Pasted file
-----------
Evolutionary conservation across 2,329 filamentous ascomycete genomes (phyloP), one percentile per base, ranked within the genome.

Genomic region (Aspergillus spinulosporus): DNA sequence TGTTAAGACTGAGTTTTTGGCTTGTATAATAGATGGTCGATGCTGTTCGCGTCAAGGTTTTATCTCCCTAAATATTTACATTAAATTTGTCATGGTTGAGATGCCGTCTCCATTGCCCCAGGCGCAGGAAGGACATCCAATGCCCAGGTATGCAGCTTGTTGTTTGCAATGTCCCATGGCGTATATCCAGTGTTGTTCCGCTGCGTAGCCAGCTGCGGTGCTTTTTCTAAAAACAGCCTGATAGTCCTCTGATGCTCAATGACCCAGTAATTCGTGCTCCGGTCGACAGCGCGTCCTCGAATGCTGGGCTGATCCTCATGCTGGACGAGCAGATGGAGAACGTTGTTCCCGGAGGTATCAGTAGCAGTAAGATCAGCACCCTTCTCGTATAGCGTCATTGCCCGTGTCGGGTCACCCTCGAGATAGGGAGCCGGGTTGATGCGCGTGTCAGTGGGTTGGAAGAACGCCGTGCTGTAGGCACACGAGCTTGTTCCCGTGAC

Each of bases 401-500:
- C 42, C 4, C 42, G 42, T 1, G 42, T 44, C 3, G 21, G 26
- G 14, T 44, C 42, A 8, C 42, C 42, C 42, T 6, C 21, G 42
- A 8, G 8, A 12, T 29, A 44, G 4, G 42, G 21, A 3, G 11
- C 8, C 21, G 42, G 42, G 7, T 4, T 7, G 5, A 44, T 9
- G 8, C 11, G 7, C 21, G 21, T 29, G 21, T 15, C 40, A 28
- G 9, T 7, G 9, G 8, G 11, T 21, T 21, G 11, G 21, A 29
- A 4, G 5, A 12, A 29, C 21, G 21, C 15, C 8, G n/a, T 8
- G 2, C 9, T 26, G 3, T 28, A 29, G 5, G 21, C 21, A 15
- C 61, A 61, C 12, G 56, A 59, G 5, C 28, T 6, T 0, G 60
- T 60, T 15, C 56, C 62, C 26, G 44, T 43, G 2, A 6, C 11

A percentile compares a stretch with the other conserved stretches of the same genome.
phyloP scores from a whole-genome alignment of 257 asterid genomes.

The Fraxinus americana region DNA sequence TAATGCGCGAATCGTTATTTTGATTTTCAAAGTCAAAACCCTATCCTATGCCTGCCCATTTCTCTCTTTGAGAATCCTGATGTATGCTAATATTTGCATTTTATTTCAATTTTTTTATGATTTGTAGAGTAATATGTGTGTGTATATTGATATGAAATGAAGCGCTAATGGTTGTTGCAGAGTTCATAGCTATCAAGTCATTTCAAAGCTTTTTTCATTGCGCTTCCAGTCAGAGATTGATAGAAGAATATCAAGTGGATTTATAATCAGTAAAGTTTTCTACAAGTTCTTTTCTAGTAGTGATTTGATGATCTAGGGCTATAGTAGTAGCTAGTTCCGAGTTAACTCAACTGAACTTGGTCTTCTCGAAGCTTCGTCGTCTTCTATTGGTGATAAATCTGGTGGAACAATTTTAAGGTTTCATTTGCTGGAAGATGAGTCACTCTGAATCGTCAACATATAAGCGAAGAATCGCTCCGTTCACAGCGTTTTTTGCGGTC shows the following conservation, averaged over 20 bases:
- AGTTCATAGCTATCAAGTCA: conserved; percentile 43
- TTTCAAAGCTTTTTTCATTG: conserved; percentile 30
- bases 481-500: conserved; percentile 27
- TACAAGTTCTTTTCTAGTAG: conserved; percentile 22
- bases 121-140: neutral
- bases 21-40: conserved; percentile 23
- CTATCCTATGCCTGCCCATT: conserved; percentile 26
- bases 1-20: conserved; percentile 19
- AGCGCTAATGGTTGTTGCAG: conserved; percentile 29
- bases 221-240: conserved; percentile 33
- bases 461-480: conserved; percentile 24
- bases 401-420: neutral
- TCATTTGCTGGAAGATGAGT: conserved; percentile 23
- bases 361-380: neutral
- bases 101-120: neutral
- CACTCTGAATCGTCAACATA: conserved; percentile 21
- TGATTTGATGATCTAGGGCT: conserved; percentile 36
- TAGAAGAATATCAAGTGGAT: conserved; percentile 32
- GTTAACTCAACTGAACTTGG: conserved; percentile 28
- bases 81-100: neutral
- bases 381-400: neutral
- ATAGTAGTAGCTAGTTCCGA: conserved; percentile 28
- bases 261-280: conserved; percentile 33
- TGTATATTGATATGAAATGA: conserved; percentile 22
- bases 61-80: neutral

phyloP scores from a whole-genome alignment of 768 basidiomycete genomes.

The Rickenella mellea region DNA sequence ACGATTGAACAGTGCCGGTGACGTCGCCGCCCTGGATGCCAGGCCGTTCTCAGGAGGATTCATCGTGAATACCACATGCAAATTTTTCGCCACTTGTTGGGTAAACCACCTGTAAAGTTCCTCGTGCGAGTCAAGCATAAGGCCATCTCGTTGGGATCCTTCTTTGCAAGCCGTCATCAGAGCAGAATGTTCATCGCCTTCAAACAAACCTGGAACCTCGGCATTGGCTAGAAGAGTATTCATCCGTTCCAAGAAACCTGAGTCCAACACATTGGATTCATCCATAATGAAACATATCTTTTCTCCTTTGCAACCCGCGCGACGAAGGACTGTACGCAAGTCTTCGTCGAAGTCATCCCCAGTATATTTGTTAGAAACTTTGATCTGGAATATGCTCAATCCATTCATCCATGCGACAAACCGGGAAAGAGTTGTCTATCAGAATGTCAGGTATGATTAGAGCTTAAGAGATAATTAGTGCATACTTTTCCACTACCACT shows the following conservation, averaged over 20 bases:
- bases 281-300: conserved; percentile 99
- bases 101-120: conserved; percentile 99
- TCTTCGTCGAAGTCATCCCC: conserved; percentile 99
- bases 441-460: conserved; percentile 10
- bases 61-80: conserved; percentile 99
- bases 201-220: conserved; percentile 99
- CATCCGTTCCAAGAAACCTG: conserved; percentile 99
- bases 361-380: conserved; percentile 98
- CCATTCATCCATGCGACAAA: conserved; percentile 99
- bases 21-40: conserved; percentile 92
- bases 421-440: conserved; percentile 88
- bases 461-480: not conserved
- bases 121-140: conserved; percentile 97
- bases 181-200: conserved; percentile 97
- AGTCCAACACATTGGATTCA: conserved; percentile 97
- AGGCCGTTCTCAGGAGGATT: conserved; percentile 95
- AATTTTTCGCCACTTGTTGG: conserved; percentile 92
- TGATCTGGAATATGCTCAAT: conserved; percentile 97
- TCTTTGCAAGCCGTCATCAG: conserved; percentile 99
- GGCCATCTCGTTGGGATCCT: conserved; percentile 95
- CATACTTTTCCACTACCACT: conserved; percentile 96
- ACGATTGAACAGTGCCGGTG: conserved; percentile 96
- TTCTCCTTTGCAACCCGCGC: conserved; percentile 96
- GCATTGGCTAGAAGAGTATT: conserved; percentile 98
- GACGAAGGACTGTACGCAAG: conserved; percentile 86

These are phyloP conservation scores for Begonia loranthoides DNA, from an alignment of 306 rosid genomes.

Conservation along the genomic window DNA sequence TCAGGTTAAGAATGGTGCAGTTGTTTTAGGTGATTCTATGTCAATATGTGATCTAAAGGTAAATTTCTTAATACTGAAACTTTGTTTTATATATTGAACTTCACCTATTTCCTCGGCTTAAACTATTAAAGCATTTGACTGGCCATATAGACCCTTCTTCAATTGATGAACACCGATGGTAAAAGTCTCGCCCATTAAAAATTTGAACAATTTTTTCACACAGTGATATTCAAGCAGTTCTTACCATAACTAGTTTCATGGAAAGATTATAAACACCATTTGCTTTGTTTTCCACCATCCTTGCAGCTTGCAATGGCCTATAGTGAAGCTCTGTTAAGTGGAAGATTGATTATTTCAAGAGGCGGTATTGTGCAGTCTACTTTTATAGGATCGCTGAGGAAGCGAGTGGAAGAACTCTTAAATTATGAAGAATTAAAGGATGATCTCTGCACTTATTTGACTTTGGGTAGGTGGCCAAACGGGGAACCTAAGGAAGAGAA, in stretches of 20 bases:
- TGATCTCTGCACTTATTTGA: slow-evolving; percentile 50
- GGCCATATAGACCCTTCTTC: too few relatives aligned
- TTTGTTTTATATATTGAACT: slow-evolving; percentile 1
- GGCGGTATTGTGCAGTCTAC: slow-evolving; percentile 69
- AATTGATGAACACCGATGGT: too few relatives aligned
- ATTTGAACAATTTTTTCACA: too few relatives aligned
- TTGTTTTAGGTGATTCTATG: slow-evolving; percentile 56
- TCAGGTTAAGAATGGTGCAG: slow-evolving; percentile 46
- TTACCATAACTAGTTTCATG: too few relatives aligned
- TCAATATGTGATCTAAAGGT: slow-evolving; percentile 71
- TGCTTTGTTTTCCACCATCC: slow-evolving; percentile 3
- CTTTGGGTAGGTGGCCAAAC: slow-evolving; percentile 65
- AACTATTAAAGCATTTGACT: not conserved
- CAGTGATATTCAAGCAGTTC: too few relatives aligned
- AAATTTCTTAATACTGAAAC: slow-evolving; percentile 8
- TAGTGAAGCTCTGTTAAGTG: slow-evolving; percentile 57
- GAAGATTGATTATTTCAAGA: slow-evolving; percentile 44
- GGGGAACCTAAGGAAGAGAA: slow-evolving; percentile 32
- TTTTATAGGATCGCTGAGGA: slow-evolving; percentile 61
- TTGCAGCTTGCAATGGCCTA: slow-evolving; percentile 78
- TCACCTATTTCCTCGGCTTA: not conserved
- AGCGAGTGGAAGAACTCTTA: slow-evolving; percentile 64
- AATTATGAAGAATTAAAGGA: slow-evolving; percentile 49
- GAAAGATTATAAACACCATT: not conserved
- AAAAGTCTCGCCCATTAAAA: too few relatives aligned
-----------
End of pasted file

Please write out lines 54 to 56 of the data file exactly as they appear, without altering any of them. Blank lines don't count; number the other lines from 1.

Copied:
- bases 421-440: conserved; percentile 88
- bases 461-480: not conserved
- bases 121-140: conserved; percentile 97